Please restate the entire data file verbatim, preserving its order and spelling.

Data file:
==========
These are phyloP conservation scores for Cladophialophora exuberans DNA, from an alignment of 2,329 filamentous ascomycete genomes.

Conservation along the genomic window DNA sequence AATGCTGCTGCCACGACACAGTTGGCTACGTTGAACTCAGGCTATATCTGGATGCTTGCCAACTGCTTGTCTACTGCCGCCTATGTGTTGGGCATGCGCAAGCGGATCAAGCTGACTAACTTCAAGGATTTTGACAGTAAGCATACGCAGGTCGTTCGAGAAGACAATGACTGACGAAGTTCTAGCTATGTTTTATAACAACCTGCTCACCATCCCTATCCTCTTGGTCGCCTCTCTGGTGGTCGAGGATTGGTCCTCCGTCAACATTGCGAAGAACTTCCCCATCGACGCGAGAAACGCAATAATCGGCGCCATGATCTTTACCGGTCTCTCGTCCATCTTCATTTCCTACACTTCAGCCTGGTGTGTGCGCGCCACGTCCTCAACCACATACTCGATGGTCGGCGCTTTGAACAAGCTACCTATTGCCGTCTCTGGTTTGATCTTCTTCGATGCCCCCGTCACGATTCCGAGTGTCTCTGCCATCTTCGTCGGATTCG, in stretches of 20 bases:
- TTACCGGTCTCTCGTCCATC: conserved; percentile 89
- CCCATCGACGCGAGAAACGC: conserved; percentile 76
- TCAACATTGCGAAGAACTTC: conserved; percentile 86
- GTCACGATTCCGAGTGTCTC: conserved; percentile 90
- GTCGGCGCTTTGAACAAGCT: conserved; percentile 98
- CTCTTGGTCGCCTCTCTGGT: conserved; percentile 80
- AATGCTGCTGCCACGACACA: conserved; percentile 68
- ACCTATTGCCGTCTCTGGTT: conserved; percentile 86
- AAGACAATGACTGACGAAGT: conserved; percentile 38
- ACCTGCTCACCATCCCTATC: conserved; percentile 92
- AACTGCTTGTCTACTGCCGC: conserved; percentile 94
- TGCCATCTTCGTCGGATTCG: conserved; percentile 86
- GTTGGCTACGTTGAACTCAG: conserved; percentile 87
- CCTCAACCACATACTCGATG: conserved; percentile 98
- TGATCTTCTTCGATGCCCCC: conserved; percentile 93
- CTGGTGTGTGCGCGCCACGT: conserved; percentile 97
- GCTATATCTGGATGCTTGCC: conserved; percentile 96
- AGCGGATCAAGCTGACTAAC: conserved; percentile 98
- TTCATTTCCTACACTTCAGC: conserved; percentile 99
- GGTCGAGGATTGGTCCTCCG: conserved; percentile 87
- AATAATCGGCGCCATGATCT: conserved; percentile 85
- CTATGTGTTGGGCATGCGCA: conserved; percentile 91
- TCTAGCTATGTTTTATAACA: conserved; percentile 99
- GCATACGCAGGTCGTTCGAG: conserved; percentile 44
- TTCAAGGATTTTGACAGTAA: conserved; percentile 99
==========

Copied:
These are phyloP conservation scores for Cladophialophora exuberans DNA, from an alignment of 2,329 filamentous ascomycete genomes.

Conservation along the genomic window DNA sequence AATGCTGCTGCCACGACACAGTTGGCTACGTTGAACTCAGGCTATATCTGGATGCTTGCCAACTGCTTGTCTACTGCCGCCTATGTGTTGGGCATGCGCAAGCGGATCAAGCTGACTAACTTCAAGGATTTTGACAGTAAGCATACGCAGGTCGTTCGAGAAGACAATGACTGACGAAGTTCTAGCTATGTTTTATAACAACCTGCTCACCATCCCTATCCTCTTGGTCGCCTCTCTGGTGGTCGAGGATTGGTCCTCCGTCAACATTGCGAAGAACTTCCCCATCGACGCGAGAAACGCAATAATCGGCGCCATGATCTTTACCGGTCTCTCGTCCATCTTCATTTCCTACACTTCAGCCTGGTGTGTGCGCGCCACGTCCTCAACCACATACTCGATGGTCGGCGCTTTGAACAAGCTACCTATTGCCGTCTCTGGTTTGATCTTCTTCGATGCCCCCGTCACGATTCCGAGTGTCTCTGCCATCTTCGTCGGATTCG, in stretches of 20 bases:
- TTACCGGTCTCTCGTCCATC: conserved; percentile 89
- CCCATCGACGCGAGAAACGC: conserved; percentile 76
- TCAACATTGCGAAGAACTTC: conserved; percentile 86
- GTCACGATTCCGAGTGTCTC: conserved; percentile 90
- GTCGGCGCTTTGAACAAGCT: conserved; percentile 98
- CTCTTGGTCGCCTCTCTGGT: conserved; percentile 80
- AATGCTGCTGCCACGACACA: conserved; percentile 68
- ACCTATTGCCGTCTCTGGTT: conserved; percentile 86
- AAGACAATGACTGACGAAGT: conserved; percentile 38
- ACCTGCTCACCATCCCTATC: conserved; percentile 92
- AACTGCTTGTCTACTGCCGC: conserved; percentile 94
- TGCCATCTTCGTCGGATTCG: conserved; percentile 86
- GTTGGCTACGTTGAACTCAG: conserved; percentile 87
- CCTCAACCACATACTCGATG: conserved; percentile 98
- TGATCTTCTTCGATGCCCCC: conserved; percentile 93
- CTGGTGTGTGCGCGCCACGT: conserved; percentile 97
- GCTATATCTGGATGCTTGCC: conserved; percentile 96
- AGCGGATCAAGCTGACTAAC: conserved; percentile 98
- TTCATTTCCTACACTTCAGC: conserved; percentile 99
- GGTCGAGGATTGGTCCTCCG: conserved; percentile 87
- AATAATCGGCGCCATGATCT: conserved; percentile 85
- CTATGTGTTGGGCATGCGCA: conserved; percentile 91
- TCTAGCTATGTTTTATAACA: conserved; percentile 99
- GCATACGCAGGTCGTTCGAG: conserved; percentile 44
- TTCAAGGATTTTGACAGTAA: conserved; percentile 99